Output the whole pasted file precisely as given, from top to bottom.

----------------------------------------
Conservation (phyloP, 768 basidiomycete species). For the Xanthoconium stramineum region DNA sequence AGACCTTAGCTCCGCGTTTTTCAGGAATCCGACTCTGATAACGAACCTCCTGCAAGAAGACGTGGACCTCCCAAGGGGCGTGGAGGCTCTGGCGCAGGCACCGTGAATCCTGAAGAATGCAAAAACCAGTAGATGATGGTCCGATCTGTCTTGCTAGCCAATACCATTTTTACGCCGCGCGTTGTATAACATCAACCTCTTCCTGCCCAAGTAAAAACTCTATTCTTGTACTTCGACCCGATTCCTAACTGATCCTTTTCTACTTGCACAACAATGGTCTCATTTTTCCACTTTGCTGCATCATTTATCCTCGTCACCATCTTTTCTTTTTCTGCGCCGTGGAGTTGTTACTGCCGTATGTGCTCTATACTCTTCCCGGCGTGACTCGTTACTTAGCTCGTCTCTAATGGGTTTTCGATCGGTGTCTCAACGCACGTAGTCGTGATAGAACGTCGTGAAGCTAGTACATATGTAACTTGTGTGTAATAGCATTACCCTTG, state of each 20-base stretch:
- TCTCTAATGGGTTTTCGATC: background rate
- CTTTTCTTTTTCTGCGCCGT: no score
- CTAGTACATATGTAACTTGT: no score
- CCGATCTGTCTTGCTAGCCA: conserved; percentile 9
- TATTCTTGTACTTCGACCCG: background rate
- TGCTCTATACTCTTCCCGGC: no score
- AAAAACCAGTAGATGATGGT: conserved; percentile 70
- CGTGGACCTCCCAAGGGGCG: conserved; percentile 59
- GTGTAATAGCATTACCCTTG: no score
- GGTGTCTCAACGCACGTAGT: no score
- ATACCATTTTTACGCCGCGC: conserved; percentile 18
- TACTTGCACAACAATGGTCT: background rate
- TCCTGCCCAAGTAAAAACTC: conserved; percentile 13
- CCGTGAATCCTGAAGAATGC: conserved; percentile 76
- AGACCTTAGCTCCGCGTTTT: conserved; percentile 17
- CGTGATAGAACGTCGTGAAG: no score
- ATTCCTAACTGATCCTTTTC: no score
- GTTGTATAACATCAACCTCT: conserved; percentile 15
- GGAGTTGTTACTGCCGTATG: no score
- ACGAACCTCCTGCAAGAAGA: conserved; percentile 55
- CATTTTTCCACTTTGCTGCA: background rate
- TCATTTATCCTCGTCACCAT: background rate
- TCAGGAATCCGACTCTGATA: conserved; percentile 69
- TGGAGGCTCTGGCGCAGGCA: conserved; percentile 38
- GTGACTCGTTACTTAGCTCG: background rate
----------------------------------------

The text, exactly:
Conservation (phyloP, 768 basidiomycete species). For the Xanthoconium stramineum region DNA sequence AGACCTTAGCTCCGCGTTTTTCAGGAATCCGACTCTGATAACGAACCTCCTGCAAGAAGACGTGGACCTCCCAAGGGGCGTGGAGGCTCTGGCGCAGGCACCGTGAATCCTGAAGAATGCAAAAACCAGTAGATGATGGTCCGATCTGTCTTGCTAGCCAATACCATTTTTACGCCGCGCGTTGTATAACATCAACCTCTTCCTGCCCAAGTAAAAACTCTATTCTTGTACTTCGACCCGATTCCTAACTGATCCTTTTCTACTTGCACAACAATGGTCTCATTTTTCCACTTTGCTGCATCATTTATCCTCGTCACCATCTTTTCTTTTTCTGCGCCGTGGAGTTGTTACTGCCGTATGTGCTCTATACTCTTCCCGGCGTGACTCGTTACTTAGCTCGTCTCTAATGGGTTTTCGATCGGTGTCTCAACGCACGTAGTCGTGATAGAACGTCGTGAAGCTAGTACATATGTAACTTGTGTGTAATAGCATTACCCTTG, state of each 20-base stretch:
- TCTCTAATGGGTTTTCGATC: background rate
- CTTTTCTTTTTCTGCGCCGT: no score
- CTAGTACATATGTAACTTGT: no score
- CCGATCTGTCTTGCTAGCCA: conserved; percentile 9
- TATTCTTGTACTTCGACCCG: background rate
- TGCTCTATACTCTTCCCGGC: no score
- AAAAACCAGTAGATGATGGT: conserved; percentile 70
- CGTGGACCTCCCAAGGGGCG: conserved; percentile 59
- GTGTAATAGCATTACCCTTG: no score
- GGTGTCTCAACGCACGTAGT: no score
- ATACCATTTTTACGCCGCGC: conserved; percentile 18
- TACTTGCACAACAATGGTCT: background rate
- TCCTGCCCAAGTAAAAACTC: conserved; percentile 13
- CCGTGAATCCTGAAGAATGC: conserved; percentile 76
- AGACCTTAGCTCCGCGTTTT: conserved; percentile 17
- CGTGATAGAACGTCGTGAAG: no score
- ATTCCTAACTGATCCTTTTC: no score
- GTTGTATAACATCAACCTCT: conserved; percentile 15
- GGAGTTGTTACTGCCGTATG: no score
- ACGAACCTCCTGCAAGAAGA: conserved; percentile 55
- CATTTTTCCACTTTGCTGCA: background rate
- TCATTTATCCTCGTCACCAT: background rate
- TCAGGAATCCGACTCTGATA: conserved; percentile 69
- TGGAGGCTCTGGCGCAGGCA: conserved; percentile 38
- GTGACTCGTTACTTAGCTCG: background rate